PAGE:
Stormzy, a grime musician from the UK, dropped his much awaited third album, This Is What I Mean, on November 25. The critically acclaimed album was the versatile MC’s ambitious attempt to sum himself up completely in one album. That denoted a new stage for his #Merky empire as well.
Since he first became a viral sensation in the middle of the 2010s, Stormzy, 29, has used the hashtag #Merky on Twitter and other social media sites. His network surrounding the hashtag has expanded along with his success. His records are distributed through the #Merky label, which is now a part of Def Jam.
His #Merky Foundation provides University of Cambridge scholarships for Black students. Penguin Random House’s imprint #Merky Books is committed to publishing underrepresented perspectives and has previously published Stormzy’s Climb Up: The #Merky Story So Far. Prior to the release of This Is What I Mean, he introduced #Merky FC, a collaboration with Adidas on a multifaceted campaign to increase the hiring of Black individuals in significant positions across professional soccer.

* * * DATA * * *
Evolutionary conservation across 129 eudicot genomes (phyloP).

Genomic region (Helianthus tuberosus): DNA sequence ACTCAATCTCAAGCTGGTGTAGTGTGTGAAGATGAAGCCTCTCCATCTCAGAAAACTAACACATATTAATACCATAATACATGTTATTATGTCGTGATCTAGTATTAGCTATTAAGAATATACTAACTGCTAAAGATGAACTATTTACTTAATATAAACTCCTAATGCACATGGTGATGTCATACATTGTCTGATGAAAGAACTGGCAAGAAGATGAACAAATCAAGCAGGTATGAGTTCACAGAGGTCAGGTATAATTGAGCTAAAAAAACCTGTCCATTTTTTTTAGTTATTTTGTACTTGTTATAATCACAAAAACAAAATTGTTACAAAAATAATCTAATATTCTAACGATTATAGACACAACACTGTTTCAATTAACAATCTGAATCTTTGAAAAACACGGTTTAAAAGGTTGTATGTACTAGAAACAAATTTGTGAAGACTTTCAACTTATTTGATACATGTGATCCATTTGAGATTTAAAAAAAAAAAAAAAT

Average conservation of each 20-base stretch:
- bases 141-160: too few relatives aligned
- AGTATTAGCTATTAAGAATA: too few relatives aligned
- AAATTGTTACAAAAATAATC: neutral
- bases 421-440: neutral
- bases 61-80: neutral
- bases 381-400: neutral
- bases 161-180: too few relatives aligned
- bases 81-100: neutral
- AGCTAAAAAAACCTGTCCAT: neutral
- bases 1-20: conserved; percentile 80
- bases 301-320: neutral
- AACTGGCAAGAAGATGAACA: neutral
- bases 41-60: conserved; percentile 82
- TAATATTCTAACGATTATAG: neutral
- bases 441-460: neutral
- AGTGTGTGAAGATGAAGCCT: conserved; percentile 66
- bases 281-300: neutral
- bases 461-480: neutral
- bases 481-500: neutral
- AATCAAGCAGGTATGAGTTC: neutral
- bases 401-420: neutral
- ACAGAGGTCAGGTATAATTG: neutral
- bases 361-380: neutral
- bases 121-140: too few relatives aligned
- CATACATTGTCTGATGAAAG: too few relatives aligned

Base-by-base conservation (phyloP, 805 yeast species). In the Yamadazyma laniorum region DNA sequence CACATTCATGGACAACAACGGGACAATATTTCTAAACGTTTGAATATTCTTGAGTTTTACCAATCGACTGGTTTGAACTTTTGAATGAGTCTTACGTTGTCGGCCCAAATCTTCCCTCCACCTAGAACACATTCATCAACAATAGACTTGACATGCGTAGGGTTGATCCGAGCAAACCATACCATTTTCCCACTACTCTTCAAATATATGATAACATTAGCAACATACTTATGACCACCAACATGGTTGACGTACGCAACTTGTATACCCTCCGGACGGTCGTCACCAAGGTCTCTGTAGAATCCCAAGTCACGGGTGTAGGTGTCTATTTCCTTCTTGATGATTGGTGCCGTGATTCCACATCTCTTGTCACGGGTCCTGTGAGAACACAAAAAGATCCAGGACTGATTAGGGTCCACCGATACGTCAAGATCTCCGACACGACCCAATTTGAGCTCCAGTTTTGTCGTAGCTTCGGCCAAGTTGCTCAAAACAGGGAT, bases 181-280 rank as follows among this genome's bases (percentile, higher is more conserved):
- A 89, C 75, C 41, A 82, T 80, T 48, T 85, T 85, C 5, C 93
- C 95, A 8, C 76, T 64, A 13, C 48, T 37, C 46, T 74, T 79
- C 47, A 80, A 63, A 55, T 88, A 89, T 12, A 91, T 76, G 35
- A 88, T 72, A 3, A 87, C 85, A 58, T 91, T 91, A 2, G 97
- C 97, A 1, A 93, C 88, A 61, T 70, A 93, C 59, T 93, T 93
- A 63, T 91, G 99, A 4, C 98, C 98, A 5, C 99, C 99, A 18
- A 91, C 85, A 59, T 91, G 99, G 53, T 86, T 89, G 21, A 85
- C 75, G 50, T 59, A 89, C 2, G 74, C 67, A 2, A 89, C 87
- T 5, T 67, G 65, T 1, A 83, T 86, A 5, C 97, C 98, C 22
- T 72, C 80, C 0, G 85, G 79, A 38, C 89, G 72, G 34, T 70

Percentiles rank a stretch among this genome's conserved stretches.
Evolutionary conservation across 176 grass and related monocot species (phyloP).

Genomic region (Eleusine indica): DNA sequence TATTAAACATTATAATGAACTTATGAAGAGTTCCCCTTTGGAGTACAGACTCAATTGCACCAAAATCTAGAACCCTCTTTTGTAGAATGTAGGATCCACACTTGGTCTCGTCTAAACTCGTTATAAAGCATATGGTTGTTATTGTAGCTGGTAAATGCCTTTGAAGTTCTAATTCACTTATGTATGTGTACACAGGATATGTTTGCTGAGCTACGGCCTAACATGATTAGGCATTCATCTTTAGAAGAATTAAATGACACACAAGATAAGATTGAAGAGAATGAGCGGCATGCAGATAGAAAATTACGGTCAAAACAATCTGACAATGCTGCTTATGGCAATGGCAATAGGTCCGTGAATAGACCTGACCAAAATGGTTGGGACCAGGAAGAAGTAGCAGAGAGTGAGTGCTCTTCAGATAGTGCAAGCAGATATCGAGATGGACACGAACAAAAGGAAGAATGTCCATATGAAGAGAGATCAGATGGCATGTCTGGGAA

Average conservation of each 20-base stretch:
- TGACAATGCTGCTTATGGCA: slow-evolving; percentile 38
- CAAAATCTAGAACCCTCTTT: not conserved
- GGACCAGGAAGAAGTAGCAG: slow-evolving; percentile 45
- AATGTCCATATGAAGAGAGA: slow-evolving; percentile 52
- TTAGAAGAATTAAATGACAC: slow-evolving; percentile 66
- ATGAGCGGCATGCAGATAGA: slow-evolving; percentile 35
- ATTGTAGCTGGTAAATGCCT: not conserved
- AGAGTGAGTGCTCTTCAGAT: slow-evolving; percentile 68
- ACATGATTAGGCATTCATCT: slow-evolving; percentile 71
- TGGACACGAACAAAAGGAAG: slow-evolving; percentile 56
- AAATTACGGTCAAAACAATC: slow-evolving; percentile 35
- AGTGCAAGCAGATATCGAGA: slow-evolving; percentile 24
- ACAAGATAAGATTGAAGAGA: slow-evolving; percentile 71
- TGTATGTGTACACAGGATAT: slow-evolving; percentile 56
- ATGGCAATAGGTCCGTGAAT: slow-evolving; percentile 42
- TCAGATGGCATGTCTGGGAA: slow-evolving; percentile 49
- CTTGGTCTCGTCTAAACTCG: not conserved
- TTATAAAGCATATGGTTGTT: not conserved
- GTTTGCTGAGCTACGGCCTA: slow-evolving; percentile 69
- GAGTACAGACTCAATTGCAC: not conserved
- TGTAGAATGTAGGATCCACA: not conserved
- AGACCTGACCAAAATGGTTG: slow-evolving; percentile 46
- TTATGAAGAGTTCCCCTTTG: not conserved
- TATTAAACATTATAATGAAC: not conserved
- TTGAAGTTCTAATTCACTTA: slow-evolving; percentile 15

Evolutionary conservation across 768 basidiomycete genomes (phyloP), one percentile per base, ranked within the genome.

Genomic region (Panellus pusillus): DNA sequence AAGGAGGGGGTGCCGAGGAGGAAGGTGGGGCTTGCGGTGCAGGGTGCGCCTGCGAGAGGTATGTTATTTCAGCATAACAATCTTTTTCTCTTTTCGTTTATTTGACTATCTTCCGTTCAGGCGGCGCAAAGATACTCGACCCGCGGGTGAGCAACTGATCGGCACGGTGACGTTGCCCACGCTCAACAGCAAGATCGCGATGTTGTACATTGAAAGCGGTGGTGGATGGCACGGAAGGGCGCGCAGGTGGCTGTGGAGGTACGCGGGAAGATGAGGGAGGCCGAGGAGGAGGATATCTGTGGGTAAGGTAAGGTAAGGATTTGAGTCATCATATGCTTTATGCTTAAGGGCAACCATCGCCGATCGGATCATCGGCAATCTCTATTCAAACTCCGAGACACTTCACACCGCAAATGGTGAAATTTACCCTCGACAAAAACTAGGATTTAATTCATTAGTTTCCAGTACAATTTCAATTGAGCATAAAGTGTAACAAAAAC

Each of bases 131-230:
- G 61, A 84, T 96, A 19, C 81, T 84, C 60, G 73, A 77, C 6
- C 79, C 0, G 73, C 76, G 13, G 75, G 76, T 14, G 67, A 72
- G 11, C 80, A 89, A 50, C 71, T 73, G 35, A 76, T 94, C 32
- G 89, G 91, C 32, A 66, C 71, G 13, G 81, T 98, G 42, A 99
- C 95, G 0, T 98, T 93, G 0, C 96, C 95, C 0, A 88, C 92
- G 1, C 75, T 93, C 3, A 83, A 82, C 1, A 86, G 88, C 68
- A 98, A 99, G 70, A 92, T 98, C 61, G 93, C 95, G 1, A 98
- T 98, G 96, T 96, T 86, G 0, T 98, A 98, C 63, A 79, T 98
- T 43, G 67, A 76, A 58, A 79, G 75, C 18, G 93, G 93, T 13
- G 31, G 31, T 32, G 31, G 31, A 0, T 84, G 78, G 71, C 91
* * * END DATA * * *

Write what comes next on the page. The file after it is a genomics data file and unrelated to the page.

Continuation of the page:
The word itself, if you’re wondering, generally connotes quality and strength. “I get merky / they get worried,” he raps on 2017’s “Shut Up.”)
#Merky long ago moved beyond its origins, and these days the rapper uses social media only fleetingly, but still Stormzy’s hashtag campaign stands as a singular use of online platforms. As Twitter enters its ever-evolving, ever-precarious Elon Musk phase, and as TikTok becomes even more dominant, it’s worth wondering: Will future enterprising musicians be able to follow Stormzy’s lead and find ways to bend social media to their will? Or will they become cogs in its processes?
When Stormzy began building his #Merky network, he grew it via the traditional model: by tagging tweets or Instagram photos, drawing in followers in the process. It was a steady rise that built a stable fan base. For some, social media success can come much faster.